A bout of winter seconditis is one thing but filling the runners-up berth is becoming an annoying affliction for Towcester-based owner Steve Brown, who remains optimistic the habit will soon change.
Brown’s Lactodorum Contracts business sponsors Alex Hales’ yard at Edgcote but he enjoys a spread of interests, including shares in two horses with Julia Feilden at Newmarket, where he also sponsors the jockey Adam Beschizza.
Feilden’s Go On Gal has been second five times since April while Limerick Lord occupied that position at Southwell last Thursday, on an afternoon when Brown was patronising his home county track. For Hales, Brown owns Allnecessaryforce which was second at Windsor in the summer while winning hurdler Crafty Roberto was second in a Fakenham chase three weeks ago. At the weekend, Scooter Boy ran with distinction to be third of 15 runners in a Uttoxeter hurdle.
Brown juggles varying degrees of shares in these horses while also retaining an interest in Isaac Bell, Barenice, Duel At Dawn, and Running Wolf with Hales, the latter a promising fourth over timber at Huntingdon last week.
Despite the lure of sunny summer weather racing, jump racing remains at the core of his equine passion and he laughed: “Someone suggested if I get another horse I call it ‘Howmanyhaveyougot’ as it is a question I am often asked!”
Crafty Roberto’s last run should have restored confidence to the horse after a breathing operation and although Allnecessaryforce is likely to be out until the back end of the season with a suspensory injury, optimism is high Scooter Boy will lose his wayward tendencies over fences.
Brown said: “When he was fourth at Towcester last season he nearly threw Kielan (Woods) off before the first hurdle. We hope that going chasing will make a man of him.”
Isaac Bell is yet to re-capture the form which saw him win twice at this time last year but newcomer Duel At Dawn ran a pleasing fifth of 18 on his debut in this country after being second in a point to point and third in a maiden hurdle in Ireland. As Brown’s son Mason rides out at Sam Lee’s point-to-point yard at Blisworth, it seems only a matter of time before a complete set of racing codes is complete.
Meanwhile, Towcester stages its second November meeting next Thursday when the action is due to get underway at 12.35pm. Last Thursday’s additional seven race card was run for a total pot of £57,000, with the penultimate chase on the card, won by Oliver Sherwood’s Milgen Bay, worth just under £6,000 to the winner alone.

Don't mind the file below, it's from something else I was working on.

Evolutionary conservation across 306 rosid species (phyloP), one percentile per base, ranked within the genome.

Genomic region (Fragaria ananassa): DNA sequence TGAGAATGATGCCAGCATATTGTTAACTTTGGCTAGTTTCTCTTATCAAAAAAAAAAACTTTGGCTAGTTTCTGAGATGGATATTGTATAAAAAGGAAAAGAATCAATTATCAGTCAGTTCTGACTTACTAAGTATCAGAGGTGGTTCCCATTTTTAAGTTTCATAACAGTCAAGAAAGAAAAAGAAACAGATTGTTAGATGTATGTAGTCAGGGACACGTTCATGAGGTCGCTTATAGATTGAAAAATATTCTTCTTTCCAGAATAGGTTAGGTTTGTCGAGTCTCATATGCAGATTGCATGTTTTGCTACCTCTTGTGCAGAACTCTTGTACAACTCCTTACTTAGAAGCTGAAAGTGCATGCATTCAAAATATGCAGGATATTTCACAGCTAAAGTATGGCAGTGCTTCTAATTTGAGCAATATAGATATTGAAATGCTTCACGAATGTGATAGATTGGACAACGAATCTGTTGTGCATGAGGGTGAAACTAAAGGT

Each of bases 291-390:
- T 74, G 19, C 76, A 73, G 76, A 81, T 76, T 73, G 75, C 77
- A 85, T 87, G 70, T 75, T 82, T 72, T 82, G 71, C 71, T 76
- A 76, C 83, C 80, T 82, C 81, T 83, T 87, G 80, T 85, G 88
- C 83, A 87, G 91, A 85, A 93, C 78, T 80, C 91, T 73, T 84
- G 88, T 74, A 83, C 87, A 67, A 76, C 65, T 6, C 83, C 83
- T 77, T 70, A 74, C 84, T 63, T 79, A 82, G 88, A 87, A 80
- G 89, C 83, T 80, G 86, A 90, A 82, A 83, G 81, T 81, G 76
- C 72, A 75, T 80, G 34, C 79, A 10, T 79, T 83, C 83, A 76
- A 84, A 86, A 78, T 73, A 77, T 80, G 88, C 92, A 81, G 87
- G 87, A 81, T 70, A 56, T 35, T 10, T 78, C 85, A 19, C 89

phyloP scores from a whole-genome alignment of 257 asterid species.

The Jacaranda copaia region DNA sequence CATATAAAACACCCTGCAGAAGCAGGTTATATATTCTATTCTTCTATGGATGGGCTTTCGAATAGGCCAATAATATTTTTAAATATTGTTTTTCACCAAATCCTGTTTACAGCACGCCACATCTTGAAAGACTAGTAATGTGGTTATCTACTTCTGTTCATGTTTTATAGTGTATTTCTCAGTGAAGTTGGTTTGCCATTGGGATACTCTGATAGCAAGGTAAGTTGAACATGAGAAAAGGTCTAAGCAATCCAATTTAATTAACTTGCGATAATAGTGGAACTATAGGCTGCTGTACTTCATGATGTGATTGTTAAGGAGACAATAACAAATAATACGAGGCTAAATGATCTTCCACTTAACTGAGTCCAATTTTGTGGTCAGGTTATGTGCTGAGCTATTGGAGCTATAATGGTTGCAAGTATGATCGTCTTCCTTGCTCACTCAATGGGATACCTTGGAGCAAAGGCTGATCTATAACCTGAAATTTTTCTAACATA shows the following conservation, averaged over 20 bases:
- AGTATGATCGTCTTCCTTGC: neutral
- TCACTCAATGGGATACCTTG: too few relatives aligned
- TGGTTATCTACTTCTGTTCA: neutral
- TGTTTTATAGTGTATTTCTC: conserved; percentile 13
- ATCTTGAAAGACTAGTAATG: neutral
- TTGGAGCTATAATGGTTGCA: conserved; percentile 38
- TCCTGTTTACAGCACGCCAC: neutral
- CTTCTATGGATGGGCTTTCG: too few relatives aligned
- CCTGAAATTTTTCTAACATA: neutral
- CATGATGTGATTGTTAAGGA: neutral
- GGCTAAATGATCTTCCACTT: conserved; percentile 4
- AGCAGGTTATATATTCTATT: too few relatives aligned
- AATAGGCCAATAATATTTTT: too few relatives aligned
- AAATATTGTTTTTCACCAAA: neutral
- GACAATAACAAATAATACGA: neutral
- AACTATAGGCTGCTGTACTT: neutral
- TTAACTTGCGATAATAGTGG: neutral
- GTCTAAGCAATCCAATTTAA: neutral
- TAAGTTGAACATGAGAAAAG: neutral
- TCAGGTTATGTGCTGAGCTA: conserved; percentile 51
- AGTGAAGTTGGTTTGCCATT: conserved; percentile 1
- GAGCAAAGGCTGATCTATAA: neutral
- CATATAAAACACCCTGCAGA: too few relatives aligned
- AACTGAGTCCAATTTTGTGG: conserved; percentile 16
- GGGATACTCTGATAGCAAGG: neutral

The Oliver Sherwood-trained Milgen Bay and opening race winner Fled Or Pled are the latest horses to enter the pantheon of Towcester’s hall of fame and have the tag ‘specialist’ bestowed on them.
Remarkably, in a 45-race career, Milgen Bay has only raced in Northamptonshire on three occasions, stretching back over five years, but has won each time. Huntingdon could hardly be a more contrasting track, lacking Towcester’s stiffness, but Milgen Bay has also claimed three successes there.
Former jump jockey Billy Worthington, assistant to Fled Or Pled’s trainer David Dennis, admitted the four-year-old is a quirky individual but he wouldn’t be the first horse to find his true metier on the Northamptonshire track.
CHESTER Williams was a relieved young jockey after riding his first winner under Rules at the 20th attempt at Towcester on Peruvien Bleu, a horse trained by his father Nick. Offering his congratulations in the winner’s enclosure afterwards, clerk of the course Robert Bellamy remarked: “Just remember... Ryan Moore rode his first winner at Towcester!”
This is true! As a 16-year-old apprentice, Moore was on board his father’s Mersey Beat which obliged as 5/2 favourite in an amateur riders’ handicap hurdle, in May 2000.
THE Caroline Bailey-trained Carli King made a highly encouraging comeback after a long lay-off when contesting the Sussex National at Fontwell on Sunday, before tiring in the soft ground. That was 24 hours after the yard’s Crosspark was second to Pobbles Bay in a novices’ handicap chase at Uttoxeter.